working for Atari, who were looking for a game to continue the success
they had had with Pong. Sure enough, Breakout became the success Atari
were hoping it would, and it spawned a huge number of clones. But it
wasn't before 1986 that a "Breakout clone" really added something new to
the genre - this was the aforementioned Arkanoid, from Taito. In this
title, the pattern of bricks varied from level to level, making the game
much more interesting. Bricks came in different colourful flavours as
well as the normal bricks. There were some that were indestructable and
some that had to be hit several times. Finally, Arkanoid added various
bonus icons which appeared when certain bricks were destroyed and had to
be caught with the paddle.

In the years that followed, there were not only a bunch of commercial
Arkanoid clones, but a horde of PD clones of various quality. Back when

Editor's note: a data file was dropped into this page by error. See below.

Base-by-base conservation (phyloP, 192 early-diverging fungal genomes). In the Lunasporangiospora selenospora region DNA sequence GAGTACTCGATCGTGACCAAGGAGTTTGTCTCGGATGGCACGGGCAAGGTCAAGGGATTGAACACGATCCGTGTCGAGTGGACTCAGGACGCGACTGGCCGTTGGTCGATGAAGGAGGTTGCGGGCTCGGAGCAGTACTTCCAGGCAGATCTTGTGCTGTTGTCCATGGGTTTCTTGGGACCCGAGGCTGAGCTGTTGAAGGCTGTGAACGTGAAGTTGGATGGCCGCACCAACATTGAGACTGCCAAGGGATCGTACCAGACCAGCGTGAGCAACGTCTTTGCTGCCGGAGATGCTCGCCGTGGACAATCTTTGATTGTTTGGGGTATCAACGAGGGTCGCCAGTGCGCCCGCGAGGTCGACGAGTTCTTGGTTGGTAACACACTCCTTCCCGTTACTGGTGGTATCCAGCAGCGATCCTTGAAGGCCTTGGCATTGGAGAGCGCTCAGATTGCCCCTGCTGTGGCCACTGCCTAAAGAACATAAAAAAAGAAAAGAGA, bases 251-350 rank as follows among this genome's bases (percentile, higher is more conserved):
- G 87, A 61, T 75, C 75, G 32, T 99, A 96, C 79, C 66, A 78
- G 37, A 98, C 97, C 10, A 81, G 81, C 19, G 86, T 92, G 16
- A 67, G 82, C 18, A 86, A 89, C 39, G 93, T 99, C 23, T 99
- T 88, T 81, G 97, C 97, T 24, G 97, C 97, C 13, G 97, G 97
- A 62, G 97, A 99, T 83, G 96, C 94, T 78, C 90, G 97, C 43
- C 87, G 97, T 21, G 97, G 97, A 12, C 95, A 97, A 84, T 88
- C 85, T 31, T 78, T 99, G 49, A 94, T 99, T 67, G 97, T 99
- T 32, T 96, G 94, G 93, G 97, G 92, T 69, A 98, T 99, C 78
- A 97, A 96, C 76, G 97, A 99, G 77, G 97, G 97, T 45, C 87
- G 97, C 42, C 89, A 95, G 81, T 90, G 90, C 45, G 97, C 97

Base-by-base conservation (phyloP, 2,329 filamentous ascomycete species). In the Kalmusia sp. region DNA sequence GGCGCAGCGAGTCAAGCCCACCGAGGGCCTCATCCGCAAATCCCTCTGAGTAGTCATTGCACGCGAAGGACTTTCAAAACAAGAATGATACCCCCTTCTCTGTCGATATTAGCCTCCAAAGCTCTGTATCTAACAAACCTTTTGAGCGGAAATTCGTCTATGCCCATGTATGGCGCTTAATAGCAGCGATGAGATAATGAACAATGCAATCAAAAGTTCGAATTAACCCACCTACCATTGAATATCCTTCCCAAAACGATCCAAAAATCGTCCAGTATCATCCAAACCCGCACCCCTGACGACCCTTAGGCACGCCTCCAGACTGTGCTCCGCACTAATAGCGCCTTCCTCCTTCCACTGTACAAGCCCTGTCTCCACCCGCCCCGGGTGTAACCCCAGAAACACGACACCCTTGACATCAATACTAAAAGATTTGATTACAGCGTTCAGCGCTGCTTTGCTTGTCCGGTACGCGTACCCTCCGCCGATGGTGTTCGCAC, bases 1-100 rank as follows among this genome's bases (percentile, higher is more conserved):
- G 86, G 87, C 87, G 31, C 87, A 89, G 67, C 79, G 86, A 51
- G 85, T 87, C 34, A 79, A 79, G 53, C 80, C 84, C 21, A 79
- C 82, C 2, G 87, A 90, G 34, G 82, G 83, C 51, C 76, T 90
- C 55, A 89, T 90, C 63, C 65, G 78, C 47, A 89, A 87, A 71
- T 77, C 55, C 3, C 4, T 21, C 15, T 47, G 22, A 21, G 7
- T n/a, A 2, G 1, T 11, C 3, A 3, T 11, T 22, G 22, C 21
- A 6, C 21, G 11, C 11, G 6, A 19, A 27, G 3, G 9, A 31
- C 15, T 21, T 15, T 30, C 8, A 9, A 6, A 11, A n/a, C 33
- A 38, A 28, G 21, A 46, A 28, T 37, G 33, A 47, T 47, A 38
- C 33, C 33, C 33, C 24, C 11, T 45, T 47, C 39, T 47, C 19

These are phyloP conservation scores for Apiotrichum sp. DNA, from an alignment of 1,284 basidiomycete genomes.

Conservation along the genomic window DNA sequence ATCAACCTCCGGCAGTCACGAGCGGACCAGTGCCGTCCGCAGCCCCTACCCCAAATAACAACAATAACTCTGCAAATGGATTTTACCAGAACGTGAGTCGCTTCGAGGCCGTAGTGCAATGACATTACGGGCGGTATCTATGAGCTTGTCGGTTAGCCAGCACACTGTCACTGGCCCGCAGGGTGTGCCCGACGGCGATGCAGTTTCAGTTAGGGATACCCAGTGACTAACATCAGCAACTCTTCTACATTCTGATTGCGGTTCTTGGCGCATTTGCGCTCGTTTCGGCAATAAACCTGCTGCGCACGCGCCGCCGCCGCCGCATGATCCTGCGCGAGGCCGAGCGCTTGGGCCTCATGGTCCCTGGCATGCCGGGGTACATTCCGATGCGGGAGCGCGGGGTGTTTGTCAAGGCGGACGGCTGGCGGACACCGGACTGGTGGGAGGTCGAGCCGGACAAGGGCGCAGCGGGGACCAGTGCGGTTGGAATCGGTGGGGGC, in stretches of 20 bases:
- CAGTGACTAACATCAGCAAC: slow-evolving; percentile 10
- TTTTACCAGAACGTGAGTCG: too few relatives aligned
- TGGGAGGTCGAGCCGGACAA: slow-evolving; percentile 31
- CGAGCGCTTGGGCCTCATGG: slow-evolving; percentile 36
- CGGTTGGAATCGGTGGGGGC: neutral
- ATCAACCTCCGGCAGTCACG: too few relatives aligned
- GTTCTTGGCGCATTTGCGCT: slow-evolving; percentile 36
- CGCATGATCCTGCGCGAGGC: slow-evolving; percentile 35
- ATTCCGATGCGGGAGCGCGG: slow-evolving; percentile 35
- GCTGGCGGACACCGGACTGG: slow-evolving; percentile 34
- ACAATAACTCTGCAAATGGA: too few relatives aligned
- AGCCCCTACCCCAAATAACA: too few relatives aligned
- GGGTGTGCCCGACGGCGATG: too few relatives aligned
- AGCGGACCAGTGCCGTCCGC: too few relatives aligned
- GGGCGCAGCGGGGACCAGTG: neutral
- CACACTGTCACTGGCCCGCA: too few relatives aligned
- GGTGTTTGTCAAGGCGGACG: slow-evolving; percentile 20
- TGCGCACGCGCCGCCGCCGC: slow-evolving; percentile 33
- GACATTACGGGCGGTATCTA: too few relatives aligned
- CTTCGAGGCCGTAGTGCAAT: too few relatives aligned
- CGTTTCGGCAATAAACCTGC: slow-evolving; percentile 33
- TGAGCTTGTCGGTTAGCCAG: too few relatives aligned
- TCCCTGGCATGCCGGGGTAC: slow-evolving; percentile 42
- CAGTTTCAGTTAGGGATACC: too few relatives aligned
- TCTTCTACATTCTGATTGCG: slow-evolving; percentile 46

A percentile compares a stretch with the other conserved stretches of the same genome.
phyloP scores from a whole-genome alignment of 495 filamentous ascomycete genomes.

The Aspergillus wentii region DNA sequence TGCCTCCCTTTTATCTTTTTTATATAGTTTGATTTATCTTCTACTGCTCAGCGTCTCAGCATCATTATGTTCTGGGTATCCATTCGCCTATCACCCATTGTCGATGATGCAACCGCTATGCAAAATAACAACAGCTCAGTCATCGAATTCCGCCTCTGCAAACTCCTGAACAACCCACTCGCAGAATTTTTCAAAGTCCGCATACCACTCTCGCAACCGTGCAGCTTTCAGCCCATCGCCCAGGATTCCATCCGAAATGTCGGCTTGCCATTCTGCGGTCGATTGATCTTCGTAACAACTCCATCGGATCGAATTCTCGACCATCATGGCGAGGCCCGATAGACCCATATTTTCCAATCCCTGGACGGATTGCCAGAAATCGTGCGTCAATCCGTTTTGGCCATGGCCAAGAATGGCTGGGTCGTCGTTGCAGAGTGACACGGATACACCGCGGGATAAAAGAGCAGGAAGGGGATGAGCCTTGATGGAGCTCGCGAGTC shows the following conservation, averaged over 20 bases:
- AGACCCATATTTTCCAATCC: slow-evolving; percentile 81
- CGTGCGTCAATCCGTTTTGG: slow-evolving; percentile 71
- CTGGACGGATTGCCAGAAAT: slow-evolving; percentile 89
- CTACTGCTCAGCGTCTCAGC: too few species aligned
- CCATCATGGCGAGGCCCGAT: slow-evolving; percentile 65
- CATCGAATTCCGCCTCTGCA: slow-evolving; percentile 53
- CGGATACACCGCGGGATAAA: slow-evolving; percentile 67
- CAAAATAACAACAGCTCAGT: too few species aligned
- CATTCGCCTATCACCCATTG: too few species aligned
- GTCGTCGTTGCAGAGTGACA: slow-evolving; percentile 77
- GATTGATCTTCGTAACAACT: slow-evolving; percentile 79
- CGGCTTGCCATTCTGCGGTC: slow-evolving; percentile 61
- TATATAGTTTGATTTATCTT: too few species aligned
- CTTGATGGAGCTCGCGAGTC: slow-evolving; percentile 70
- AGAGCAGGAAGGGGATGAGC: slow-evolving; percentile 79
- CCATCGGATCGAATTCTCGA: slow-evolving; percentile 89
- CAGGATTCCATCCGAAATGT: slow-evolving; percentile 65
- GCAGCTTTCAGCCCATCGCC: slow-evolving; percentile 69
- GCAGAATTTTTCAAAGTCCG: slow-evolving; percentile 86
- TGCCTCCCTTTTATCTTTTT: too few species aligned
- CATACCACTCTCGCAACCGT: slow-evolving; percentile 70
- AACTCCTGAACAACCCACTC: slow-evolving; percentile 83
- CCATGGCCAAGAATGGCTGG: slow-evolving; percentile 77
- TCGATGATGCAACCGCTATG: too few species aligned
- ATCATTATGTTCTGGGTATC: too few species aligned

magazines used to review PD stuff, almost every issue featured reviews of
one or more Arkanoid clones - it seemed that every self-respecting PD
programmer just had to do one. Most of these games failed to catch the
public's attention, simply because they usually didn't add anything new to
the genre. If you had seen one Arkanoid clone, you had seen them all..
nearly. There were a few exceptions, and - you guessed it - Megaball is
one of them.

Megaball was created by two brothers, Ed and Al Mackey. It began life in
the early nineties as a shareware game which became immensely popular, and
thanks to people's interest in the game, it grew and grew, until it was
finally snapped up by IAM (Dale L. Larson's company, famous for publishing